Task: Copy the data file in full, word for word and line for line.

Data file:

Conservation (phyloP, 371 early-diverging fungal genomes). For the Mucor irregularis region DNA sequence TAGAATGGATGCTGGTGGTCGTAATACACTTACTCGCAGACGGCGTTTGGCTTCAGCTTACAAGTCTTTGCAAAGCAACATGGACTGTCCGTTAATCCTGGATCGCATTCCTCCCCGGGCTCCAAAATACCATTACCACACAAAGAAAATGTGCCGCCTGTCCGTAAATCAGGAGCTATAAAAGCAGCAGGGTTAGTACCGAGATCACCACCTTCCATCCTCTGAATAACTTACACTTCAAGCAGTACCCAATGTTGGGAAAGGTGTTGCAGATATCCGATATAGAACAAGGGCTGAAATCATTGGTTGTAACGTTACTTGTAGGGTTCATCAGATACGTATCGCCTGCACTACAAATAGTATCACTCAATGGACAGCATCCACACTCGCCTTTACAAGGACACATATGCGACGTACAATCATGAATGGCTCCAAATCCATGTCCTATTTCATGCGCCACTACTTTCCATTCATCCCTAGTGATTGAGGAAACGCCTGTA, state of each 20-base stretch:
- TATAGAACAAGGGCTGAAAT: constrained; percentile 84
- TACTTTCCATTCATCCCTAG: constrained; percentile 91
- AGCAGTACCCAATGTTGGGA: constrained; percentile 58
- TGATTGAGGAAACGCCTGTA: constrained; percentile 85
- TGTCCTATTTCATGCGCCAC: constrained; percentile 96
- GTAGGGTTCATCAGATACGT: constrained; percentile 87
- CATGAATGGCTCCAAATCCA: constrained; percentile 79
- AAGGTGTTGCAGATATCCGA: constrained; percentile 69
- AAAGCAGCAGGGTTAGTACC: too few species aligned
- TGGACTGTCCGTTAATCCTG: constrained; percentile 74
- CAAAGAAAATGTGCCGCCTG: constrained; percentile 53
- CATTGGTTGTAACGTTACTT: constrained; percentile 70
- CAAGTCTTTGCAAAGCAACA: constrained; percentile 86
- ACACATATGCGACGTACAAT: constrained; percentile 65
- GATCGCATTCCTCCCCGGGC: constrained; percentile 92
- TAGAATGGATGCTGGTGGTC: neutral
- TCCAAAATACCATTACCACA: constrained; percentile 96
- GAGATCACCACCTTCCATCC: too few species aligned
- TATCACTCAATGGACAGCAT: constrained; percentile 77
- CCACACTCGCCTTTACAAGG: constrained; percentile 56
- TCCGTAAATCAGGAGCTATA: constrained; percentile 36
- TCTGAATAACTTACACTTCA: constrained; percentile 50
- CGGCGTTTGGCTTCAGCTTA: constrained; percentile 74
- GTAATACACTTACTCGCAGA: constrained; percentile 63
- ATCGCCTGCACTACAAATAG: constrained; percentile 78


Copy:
Conservation (phyloP, 371 early-diverging fungal genomes). For the Mucor irregularis region DNA sequence TAGAATGGATGCTGGTGGTCGTAATACACTTACTCGCAGACGGCGTTTGGCTTCAGCTTACAAGTCTTTGCAAAGCAACATGGACTGTCCGTTAATCCTGGATCGCATTCCTCCCCGGGCTCCAAAATACCATTACCACACAAAGAAAATGTGCCGCCTGTCCGTAAATCAGGAGCTATAAAAGCAGCAGGGTTAGTACCGAGATCACCACCTTCCATCCTCTGAATAACTTACACTTCAAGCAGTACCCAATGTTGGGAAAGGTGTTGCAGATATCCGATATAGAACAAGGGCTGAAATCATTGGTTGTAACGTTACTTGTAGGGTTCATCAGATACGTATCGCCTGCACTACAAATAGTATCACTCAATGGACAGCATCCACACTCGCCTTTACAAGGACACATATGCGACGTACAATCATGAATGGCTCCAAATCCATGTCCTATTTCATGCGCCACTACTTTCCATTCATCCCTAGTGATTGAGGAAACGCCTGTA, state of each 20-base stretch:
- TATAGAACAAGGGCTGAAAT: constrained; percentile 84
- TACTTTCCATTCATCCCTAG: constrained; percentile 91
- AGCAGTACCCAATGTTGGGA: constrained; percentile 58
- TGATTGAGGAAACGCCTGTA: constrained; percentile 85
- TGTCCTATTTCATGCGCCAC: constrained; percentile 96
- GTAGGGTTCATCAGATACGT: constrained; percentile 87
- CATGAATGGCTCCAAATCCA: constrained; percentile 79
- AAGGTGTTGCAGATATCCGA: constrained; percentile 69
- AAAGCAGCAGGGTTAGTACC: too few species aligned
- TGGACTGTCCGTTAATCCTG: constrained; percentile 74
- CAAAGAAAATGTGCCGCCTG: constrained; percentile 53
- CATTGGTTGTAACGTTACTT: constrained; percentile 70
- CAAGTCTTTGCAAAGCAACA: constrained; percentile 86
- ACACATATGCGACGTACAAT: constrained; percentile 65
- GATCGCATTCCTCCCCGGGC: constrained; percentile 92
- TAGAATGGATGCTGGTGGTC: neutral
- TCCAAAATACCATTACCACA: constrained; percentile 96
- GAGATCACCACCTTCCATCC: too few species aligned
- TATCACTCAATGGACAGCAT: constrained; percentile 77
- CCACACTCGCCTTTACAAGG: constrained; percentile 56
- TCCGTAAATCAGGAGCTATA: constrained; percentile 36
- TCTGAATAACTTACACTTCA: constrained; percentile 50
- CGGCGTTTGGCTTCAGCTTA: constrained; percentile 74
- GTAATACACTTACTCGCAGA: constrained; percentile 63
- ATCGCCTGCACTACAAATAG: constrained; percentile 78